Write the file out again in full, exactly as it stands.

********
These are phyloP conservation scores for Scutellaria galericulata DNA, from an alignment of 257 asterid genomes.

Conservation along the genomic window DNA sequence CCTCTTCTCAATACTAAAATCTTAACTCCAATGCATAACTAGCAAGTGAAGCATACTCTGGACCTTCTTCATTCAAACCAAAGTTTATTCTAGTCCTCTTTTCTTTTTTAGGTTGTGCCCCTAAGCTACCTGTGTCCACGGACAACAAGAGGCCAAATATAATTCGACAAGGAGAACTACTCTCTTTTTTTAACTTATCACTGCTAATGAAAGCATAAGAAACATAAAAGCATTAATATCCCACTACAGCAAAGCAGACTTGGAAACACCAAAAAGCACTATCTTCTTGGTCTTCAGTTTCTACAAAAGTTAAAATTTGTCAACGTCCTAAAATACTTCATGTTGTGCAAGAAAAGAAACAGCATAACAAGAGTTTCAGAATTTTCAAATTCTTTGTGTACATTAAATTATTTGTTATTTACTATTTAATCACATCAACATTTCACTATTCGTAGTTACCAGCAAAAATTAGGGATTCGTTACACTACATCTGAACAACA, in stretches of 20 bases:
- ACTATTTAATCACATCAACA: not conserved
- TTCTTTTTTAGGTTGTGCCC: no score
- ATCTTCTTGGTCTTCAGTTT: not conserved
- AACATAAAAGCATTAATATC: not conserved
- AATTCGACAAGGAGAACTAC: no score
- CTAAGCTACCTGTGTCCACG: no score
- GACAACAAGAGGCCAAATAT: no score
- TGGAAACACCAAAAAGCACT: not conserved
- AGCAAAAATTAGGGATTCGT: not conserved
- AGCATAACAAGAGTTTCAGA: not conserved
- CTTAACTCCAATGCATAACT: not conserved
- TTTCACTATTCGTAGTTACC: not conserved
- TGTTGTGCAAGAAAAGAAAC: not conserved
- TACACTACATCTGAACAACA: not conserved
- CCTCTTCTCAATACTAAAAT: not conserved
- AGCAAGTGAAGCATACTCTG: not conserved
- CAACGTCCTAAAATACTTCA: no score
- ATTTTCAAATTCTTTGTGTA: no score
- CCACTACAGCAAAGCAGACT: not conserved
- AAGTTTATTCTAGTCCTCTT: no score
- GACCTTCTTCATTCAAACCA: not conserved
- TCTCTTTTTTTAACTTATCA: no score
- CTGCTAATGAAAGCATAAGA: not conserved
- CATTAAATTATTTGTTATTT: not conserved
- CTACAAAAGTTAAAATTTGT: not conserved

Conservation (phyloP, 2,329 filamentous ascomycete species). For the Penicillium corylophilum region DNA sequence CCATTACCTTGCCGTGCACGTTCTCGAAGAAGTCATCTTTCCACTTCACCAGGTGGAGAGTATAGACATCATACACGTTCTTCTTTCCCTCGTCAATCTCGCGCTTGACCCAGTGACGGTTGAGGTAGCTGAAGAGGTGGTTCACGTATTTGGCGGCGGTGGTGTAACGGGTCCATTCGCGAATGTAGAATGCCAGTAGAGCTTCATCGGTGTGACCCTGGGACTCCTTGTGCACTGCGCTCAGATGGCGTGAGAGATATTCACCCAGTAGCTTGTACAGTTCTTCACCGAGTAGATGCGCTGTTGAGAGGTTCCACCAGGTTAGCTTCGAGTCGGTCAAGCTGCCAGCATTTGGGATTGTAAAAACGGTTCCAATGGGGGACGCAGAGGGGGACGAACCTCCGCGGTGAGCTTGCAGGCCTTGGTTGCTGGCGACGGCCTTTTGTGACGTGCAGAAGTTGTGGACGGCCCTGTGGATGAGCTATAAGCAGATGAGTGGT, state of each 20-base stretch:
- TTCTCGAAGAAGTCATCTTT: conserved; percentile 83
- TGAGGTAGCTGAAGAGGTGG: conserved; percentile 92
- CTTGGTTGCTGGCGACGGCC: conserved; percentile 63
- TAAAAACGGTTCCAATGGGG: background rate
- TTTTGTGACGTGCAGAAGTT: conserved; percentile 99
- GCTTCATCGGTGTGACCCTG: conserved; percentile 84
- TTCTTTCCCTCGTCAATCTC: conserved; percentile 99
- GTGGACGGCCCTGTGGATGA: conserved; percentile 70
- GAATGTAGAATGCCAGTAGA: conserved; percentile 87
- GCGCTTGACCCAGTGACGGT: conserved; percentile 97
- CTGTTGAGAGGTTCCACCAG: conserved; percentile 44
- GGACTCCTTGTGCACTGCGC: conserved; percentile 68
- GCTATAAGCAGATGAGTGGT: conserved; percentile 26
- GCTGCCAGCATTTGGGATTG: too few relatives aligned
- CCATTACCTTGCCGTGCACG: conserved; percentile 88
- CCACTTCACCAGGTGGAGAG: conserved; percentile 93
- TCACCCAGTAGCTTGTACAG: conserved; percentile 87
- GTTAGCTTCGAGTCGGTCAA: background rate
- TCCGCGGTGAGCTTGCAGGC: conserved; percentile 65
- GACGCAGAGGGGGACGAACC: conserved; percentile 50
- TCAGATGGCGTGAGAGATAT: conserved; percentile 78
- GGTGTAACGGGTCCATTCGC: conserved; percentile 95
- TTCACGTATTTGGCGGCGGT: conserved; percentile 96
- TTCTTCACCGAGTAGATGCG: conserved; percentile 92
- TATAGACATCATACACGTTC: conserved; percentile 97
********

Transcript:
These are phyloP conservation scores for Scutellaria galericulata DNA, from an alignment of 257 asterid genomes.

Conservation along the genomic window DNA sequence CCTCTTCTCAATACTAAAATCTTAACTCCAATGCATAACTAGCAAGTGAAGCATACTCTGGACCTTCTTCATTCAAACCAAAGTTTATTCTAGTCCTCTTTTCTTTTTTAGGTTGTGCCCCTAAGCTACCTGTGTCCACGGACAACAAGAGGCCAAATATAATTCGACAAGGAGAACTACTCTCTTTTTTTAACTTATCACTGCTAATGAAAGCATAAGAAACATAAAAGCATTAATATCCCACTACAGCAAAGCAGACTTGGAAACACCAAAAAGCACTATCTTCTTGGTCTTCAGTTTCTACAAAAGTTAAAATTTGTCAACGTCCTAAAATACTTCATGTTGTGCAAGAAAAGAAACAGCATAACAAGAGTTTCAGAATTTTCAAATTCTTTGTGTACATTAAATTATTTGTTATTTACTATTTAATCACATCAACATTTCACTATTCGTAGTTACCAGCAAAAATTAGGGATTCGTTACACTACATCTGAACAACA, in stretches of 20 bases:
- ACTATTTAATCACATCAACA: not conserved
- TTCTTTTTTAGGTTGTGCCC: no score
- ATCTTCTTGGTCTTCAGTTT: not conserved
- AACATAAAAGCATTAATATC: not conserved
- AATTCGACAAGGAGAACTAC: no score
- CTAAGCTACCTGTGTCCACG: no score
- GACAACAAGAGGCCAAATAT: no score
- TGGAAACACCAAAAAGCACT: not conserved
- AGCAAAAATTAGGGATTCGT: not conserved
- AGCATAACAAGAGTTTCAGA: not conserved
- CTTAACTCCAATGCATAACT: not conserved
- TTTCACTATTCGTAGTTACC: not conserved
- TGTTGTGCAAGAAAAGAAAC: not conserved
- TACACTACATCTGAACAACA: not conserved
- CCTCTTCTCAATACTAAAAT: not conserved
- AGCAAGTGAAGCATACTCTG: not conserved
- CAACGTCCTAAAATACTTCA: no score
- ATTTTCAAATTCTTTGTGTA: no score
- CCACTACAGCAAAGCAGACT: not conserved
- AAGTTTATTCTAGTCCTCTT: no score
- GACCTTCTTCATTCAAACCA: not conserved
- TCTCTTTTTTTAACTTATCA: no score
- CTGCTAATGAAAGCATAAGA: not conserved
- CATTAAATTATTTGTTATTT: not conserved
- CTACAAAAGTTAAAATTTGT: not conserved

Conservation (phyloP, 2,329 filamentous ascomycete species). For the Penicillium corylophilum region DNA sequence CCATTACCTTGCCGTGCACGTTCTCGAAGAAGTCATCTTTCCACTTCACCAGGTGGAGAGTATAGACATCATACACGTTCTTCTTTCCCTCGTCAATCTCGCGCTTGACCCAGTGACGGTTGAGGTAGCTGAAGAGGTGGTTCACGTATTTGGCGGCGGTGGTGTAACGGGTCCATTCGCGAATGTAGAATGCCAGTAGAGCTTCATCGGTGTGACCCTGGGACTCCTTGTGCACTGCGCTCAGATGGCGTGAGAGATATTCACCCAGTAGCTTGTACAGTTCTTCACCGAGTAGATGCGCTGTTGAGAGGTTCCACCAGGTTAGCTTCGAGTCGGTCAAGCTGCCAGCATTTGGGATTGTAAAAACGGTTCCAATGGGGGACGCAGAGGGGGACGAACCTCCGCGGTGAGCTTGCAGGCCTTGGTTGCTGGCGACGGCCTTTTGTGACGTGCAGAAGTTGTGGACGGCCCTGTGGATGAGCTATAAGCAGATGAGTGGT, state of each 20-base stretch:
- TTCTCGAAGAAGTCATCTTT: conserved; percentile 83
- TGAGGTAGCTGAAGAGGTGG: conserved; percentile 92
- CTTGGTTGCTGGCGACGGCC: conserved; percentile 63
- TAAAAACGGTTCCAATGGGG: background rate
- TTTTGTGACGTGCAGAAGTT: conserved; percentile 99
- GCTTCATCGGTGTGACCCTG: conserved; percentile 84
- TTCTTTCCCTCGTCAATCTC: conserved; percentile 99
- GTGGACGGCCCTGTGGATGA: conserved; percentile 70
- GAATGTAGAATGCCAGTAGA: conserved; percentile 87
- GCGCTTGACCCAGTGACGGT: conserved; percentile 97
- CTGTTGAGAGGTTCCACCAG: conserved; percentile 44
- GGACTCCTTGTGCACTGCGC: conserved; percentile 68
- GCTATAAGCAGATGAGTGGT: conserved; percentile 26
- GCTGCCAGCATTTGGGATTG: too few relatives aligned
- CCATTACCTTGCCGTGCACG: conserved; percentile 88
- CCACTTCACCAGGTGGAGAG: conserved; percentile 93
- TCACCCAGTAGCTTGTACAG: conserved; percentile 87
- GTTAGCTTCGAGTCGGTCAA: background rate
- TCCGCGGTGAGCTTGCAGGC: conserved; percentile 65
- GACGCAGAGGGGGACGAACC: conserved; percentile 50
- TCAGATGGCGTGAGAGATAT: conserved; percentile 78
- GGTGTAACGGGTCCATTCGC: conserved; percentile 95
- TTCACGTATTTGGCGGCGGT: conserved; percentile 96
- TTCTTCACCGAGTAGATGCG: conserved; percentile 92
- TATAGACATCATACACGTTC: conserved; percentile 97